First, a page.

Guideline for Isolation Precautions: Preventing Transmission of Infectious Agents in Healthcare Settings (2007)
Appendix A: Table 3. Infection Control Considerations for High-Priority (CDC Category A) Diseases that May Result from Bioterrorist Attacks or are Considered to be Bioterrorist Threats
[This link is no longer active: www.bt.cdc.gov. Similar information may be found at CDC Bioterrorism Agents/Diseases. Accessed May 2016.]
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|Site(s) of Infection; Transmission Mode
Cutaneous and inhalation disease have occurred in past bioterrorist incidents
|Cutaneous (contact with spores).
Respiratory Tract: (inhalation of spores).
Gastrointestinal Tract: (ingestion of spores – rare).
Comment: Spores can be inhaled into the lower respiratory tract. The infectious dose of B. anthracis in humans by any route is not precisely known. In primates, the LD50 (i.e., the dose required to kill 50% of animals) for an aerosol challenge with B. anthracis is estimated to be 8,000–50,000 spores; the infectious dose may be as low as 1-3 spores.
|Incubation Period||Cutaneous: 1 to12 days.
Respiratory Tract: Usually 1 to 7 days but up to 43 days reported.
Gastrointestinal Tract: 15-72 hours.
|Cutaneous: Painless, reddish papule, which develops a central vesicle or bulla in 1-2 days; over next 3-7 days lesion becomes pustular, and then necrotic, with black eschar; extensive surrounding edema.
Respiratory Tract: initial flu-like illness for 1-3 days with headache, fever, malaise, cough; by day 4 severe dyspnea and shock, and is usually fatal (85%-90% if untreated; meningitis in 50% of Respiratory Tract cases.
Gastrointestinal Tract: if intestinal form, necrotic, ulcerated edematous lesions develop in intestines with fever, nausea and vomiting, progression to hematemesis and bloody diarrhea; 25-60% fatal
|Diagnosis||Cutaneous: Swabs of lesion (under eschar) for immunohistochemistry, polymerase chain reaction and culture; punch biopsy for immunohistochemistry, polymerase chain reaction and culture; vesicular fluid aspirate for Gram stain and culture; blood culture if systemic symptoms; acute and convalescent sera for ELISA serology.
Respiratory Tract: Chest X-ray or CT scan demonstrating wide mediastinal widening and/or pleural effusion, hilar abnormalities; blood for culture and polymerase chain reaction; pleural effusion for culture, polymerase chain reaction and immunohistochemistry; cerebrospinal fluid if meningeal signs present for immunohistochemistry, polymerase chain reaction and culture; acute and convalescent sera for ELISA serology; pleural and/or bronchial biopsies immunohistochemistry.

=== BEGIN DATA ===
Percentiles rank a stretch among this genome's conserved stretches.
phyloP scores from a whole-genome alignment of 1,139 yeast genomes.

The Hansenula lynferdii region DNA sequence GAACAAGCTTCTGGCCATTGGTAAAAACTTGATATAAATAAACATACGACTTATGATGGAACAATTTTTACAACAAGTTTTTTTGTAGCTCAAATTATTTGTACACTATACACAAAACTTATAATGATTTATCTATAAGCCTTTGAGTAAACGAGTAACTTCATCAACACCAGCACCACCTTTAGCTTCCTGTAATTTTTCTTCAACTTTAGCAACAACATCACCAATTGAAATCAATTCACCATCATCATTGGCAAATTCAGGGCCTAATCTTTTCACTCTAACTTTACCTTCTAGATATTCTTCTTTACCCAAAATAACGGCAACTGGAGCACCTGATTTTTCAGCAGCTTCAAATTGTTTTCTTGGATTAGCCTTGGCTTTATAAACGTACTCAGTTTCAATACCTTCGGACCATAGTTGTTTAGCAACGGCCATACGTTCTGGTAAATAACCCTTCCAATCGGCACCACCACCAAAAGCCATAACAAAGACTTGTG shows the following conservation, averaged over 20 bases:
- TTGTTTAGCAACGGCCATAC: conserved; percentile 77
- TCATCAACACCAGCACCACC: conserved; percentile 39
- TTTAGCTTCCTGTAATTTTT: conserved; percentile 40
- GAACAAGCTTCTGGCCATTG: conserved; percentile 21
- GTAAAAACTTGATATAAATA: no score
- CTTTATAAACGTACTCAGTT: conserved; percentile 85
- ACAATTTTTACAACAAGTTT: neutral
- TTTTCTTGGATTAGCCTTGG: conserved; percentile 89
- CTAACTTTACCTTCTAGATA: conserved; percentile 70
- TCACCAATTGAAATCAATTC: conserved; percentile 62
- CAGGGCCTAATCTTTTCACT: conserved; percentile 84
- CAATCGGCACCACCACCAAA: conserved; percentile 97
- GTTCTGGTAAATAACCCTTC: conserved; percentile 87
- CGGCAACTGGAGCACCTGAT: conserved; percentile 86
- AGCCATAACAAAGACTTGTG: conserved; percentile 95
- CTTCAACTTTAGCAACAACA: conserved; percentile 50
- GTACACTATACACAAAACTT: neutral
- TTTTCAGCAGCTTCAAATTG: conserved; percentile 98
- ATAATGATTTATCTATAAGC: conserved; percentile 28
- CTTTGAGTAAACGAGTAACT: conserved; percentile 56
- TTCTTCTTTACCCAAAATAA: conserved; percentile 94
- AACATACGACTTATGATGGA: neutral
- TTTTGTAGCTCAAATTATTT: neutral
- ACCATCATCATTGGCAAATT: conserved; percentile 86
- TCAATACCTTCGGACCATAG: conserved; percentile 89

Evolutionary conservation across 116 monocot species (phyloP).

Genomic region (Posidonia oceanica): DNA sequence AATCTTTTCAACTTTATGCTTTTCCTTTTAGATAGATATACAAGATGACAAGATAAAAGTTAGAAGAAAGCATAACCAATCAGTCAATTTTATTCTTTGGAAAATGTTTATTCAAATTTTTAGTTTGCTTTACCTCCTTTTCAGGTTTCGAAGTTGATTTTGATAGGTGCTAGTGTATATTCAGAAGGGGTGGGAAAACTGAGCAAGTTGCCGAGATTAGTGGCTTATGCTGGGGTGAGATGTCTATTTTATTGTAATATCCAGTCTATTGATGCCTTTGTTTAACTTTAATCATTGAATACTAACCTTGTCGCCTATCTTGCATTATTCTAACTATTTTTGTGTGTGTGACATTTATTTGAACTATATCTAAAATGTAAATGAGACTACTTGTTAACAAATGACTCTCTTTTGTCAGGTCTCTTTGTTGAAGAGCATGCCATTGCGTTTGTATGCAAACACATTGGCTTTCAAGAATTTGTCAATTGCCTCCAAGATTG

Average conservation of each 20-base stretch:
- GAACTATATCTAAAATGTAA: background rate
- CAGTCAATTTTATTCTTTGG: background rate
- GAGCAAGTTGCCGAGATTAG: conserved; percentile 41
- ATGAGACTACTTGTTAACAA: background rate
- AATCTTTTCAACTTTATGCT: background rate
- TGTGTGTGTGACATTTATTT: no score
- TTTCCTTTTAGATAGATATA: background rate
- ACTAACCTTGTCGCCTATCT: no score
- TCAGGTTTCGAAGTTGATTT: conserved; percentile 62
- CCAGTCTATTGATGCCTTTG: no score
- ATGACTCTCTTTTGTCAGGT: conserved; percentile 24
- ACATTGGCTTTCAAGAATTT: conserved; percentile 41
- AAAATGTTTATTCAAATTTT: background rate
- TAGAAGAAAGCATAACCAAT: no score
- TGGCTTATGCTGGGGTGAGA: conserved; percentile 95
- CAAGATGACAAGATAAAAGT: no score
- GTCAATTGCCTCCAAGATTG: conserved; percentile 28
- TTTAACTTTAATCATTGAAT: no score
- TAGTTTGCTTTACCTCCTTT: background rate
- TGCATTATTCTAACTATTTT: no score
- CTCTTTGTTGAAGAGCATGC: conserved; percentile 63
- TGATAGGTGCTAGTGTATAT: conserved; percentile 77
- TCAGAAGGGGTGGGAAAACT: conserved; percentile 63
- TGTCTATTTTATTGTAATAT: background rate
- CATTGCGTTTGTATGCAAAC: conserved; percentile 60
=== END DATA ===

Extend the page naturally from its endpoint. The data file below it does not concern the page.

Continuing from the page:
Gastrointestinal Tract: blood and ascites fluid, stool samples, rectal swabs, and swabs of oropharyngeal lesions if present for culture, polymerase chain reaction and immunohistochemistry.
|Infectivity||Cutaneous: Person-to-person transmission from contact with lesion of untreated patient possible, but extremely rare.
Respiratory Tract and Gastrointestinal Tract:Person-to-person transmission does not occur.
Aerosolized powder, environmental exposures: Highly infectious if aerosolized.
|Recommended Precautions||Cutaneous: Standard Precautions; Contact Precautions if uncontained copious drainage.
Respiratory Tract and Gastrointestinal Tract: Standard Precautions.
Aerosolized powder, environmental exposures: Respirator (N95 mask or Powered Air Purifying Respirators), protective clothing; decontamination of persons with powder on them (Notice to Readers: Occupational Health Guidelines for Remediation Workers at Bacillus anthracis-Contaminated Sites — United States, 2001–2002).
Hand hygiene: Handwashing for 30-60 seconds with soap and water or 2% chlorhexidene gluconate after spore contact (alcohol handrubs inactive against spores [Weber DJ JAMA 2003; 289:1274]).
Post-exposure prophylaxis following environmental exposure: 60 days of antimicrobials (either doxycycline, ciprofloxacin, or levofloxacin) and post-exposure vaccine under IND.
|Site(s) of Infection; Transmission Mode||Gastrointestinal Tract: Ingestion of toxin-containing food.
Respiratory Tract: Inhalation of toxin containing aerosol cause disease.
Comment: Toxin ingested or potentially delivered by aerosol in bioterrorist incidents. LD50 (lethal dose for 50% of experimental animals) for type A is 0.001 μg/ml/kg.